When does the parliamentary opposition take to the streets? Social protest against government COVID-19 policy Articles uri icon

publication date

  • January 2024

International Standard Serial Number (ISSN)

  • 0140-2382

Electronic International Standard Serial Number (EISSN)

  • 1743-9655


  • This article identifies the conditions that made parliamentary oppositions in democratic countries more or less likely to participate in social protests against their government¿s COVID-19 policies from 2020 to 2021. To that end, it compares 19 cases, testing the explanatory power of causal configurations consisting of four factors. The first is the parliamentary opposition¿s level of power in the policy-making process. The second concerns the political-electoral moment in which the protests take place. The third and fourth refer, respectively, to the representation or non-representation of populist and far-right forces amongst the parliamentary opposition. The finding is that the parliamentary opposition¿s involvement in social protests is due to different causal configurations. It occurred when some kind of non-far-right populism was represented in the parliamentary opposition, the parliamentary opposition had a low level of policy-making power and the protests could be exploited for electoral gain. Another explanation is the representation of populists who are also far right amongst the parliamentary ranks, even when the other conditions are not the most favourable in terms of the political moment and the level of institutional power of the opposition.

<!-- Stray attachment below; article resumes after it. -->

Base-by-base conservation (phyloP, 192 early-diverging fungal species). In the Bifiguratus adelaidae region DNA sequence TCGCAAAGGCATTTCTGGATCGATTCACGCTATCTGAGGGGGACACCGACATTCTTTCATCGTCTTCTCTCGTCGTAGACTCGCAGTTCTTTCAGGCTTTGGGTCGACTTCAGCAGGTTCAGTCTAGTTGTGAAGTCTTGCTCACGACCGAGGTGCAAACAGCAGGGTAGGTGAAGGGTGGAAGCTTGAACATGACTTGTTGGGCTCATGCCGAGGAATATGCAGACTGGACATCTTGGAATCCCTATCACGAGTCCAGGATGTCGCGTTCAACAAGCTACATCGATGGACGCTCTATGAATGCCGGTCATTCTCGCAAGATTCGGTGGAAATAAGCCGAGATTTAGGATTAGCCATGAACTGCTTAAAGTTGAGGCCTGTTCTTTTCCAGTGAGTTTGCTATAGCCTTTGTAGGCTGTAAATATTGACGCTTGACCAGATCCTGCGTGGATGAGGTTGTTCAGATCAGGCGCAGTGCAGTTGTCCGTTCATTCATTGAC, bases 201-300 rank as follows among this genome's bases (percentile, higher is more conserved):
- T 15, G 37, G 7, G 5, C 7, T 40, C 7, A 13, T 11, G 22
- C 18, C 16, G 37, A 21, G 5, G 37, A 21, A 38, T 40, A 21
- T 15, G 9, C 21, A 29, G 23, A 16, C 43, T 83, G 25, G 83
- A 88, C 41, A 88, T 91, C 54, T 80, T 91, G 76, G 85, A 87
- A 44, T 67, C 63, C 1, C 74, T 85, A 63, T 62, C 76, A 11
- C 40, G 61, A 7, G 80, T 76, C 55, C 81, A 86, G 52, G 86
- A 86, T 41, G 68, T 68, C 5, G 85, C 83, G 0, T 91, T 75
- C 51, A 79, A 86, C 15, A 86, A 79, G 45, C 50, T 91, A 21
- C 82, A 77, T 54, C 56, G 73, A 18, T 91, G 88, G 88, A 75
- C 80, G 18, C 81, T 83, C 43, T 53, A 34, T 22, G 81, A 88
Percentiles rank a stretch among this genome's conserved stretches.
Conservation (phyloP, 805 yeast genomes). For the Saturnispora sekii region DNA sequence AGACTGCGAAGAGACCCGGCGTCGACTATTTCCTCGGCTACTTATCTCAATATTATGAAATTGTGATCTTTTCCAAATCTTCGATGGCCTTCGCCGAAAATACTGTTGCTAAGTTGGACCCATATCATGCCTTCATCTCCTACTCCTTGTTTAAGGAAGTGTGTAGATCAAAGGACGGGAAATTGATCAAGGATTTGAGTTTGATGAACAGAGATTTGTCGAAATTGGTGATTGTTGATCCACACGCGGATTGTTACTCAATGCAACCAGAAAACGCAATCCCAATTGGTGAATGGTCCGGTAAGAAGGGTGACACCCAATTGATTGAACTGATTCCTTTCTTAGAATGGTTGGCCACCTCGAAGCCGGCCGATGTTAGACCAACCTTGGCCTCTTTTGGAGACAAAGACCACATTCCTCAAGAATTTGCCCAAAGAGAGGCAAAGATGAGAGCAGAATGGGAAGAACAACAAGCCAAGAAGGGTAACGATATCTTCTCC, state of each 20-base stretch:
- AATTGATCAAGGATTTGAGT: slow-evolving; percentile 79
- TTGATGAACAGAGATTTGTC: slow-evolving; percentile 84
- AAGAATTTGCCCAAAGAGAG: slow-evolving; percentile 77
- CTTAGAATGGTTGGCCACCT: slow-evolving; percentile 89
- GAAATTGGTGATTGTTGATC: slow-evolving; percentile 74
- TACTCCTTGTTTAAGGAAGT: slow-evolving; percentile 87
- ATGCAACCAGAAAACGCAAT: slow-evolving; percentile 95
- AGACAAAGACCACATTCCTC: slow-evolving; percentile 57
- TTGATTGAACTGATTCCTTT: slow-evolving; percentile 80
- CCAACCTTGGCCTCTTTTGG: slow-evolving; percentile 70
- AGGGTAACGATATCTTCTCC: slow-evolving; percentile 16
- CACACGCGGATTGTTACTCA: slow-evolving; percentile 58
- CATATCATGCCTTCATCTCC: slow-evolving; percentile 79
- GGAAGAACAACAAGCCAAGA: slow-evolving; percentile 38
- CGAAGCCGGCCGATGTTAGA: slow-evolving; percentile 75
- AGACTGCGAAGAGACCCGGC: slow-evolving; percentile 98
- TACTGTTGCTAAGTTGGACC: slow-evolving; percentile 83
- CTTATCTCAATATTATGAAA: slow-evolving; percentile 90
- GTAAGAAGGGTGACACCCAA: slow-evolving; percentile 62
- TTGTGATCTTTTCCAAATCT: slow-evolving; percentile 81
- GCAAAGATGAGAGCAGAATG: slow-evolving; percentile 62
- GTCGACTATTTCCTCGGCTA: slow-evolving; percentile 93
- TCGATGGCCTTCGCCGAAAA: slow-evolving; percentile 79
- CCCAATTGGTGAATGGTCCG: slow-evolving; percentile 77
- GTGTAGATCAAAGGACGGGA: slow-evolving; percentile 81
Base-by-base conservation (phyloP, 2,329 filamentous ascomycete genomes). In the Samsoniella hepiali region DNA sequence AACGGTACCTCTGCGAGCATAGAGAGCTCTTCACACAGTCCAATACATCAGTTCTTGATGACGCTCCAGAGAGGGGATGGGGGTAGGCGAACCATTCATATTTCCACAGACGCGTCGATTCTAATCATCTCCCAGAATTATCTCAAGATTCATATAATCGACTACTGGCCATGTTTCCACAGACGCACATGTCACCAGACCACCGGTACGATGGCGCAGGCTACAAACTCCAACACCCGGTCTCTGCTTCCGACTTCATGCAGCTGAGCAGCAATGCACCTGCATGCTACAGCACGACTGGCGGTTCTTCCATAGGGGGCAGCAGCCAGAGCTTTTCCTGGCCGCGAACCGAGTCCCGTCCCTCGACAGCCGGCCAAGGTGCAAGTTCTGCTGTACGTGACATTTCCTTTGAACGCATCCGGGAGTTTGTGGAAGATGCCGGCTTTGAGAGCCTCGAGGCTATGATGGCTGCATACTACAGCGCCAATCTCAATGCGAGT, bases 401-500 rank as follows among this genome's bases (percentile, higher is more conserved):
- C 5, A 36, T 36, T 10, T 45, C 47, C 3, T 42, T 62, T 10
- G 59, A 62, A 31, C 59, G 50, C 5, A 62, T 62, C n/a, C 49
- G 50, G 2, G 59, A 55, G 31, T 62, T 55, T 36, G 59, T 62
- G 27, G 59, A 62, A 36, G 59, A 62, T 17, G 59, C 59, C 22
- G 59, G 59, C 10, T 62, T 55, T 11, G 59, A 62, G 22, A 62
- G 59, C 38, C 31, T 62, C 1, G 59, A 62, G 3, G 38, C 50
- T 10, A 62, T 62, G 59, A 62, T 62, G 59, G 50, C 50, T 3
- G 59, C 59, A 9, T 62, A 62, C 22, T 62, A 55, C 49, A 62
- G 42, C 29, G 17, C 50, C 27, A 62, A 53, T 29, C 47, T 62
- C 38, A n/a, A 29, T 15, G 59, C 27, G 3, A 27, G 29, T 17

• parliamentary opposition; covid-19; social protests; populism; far right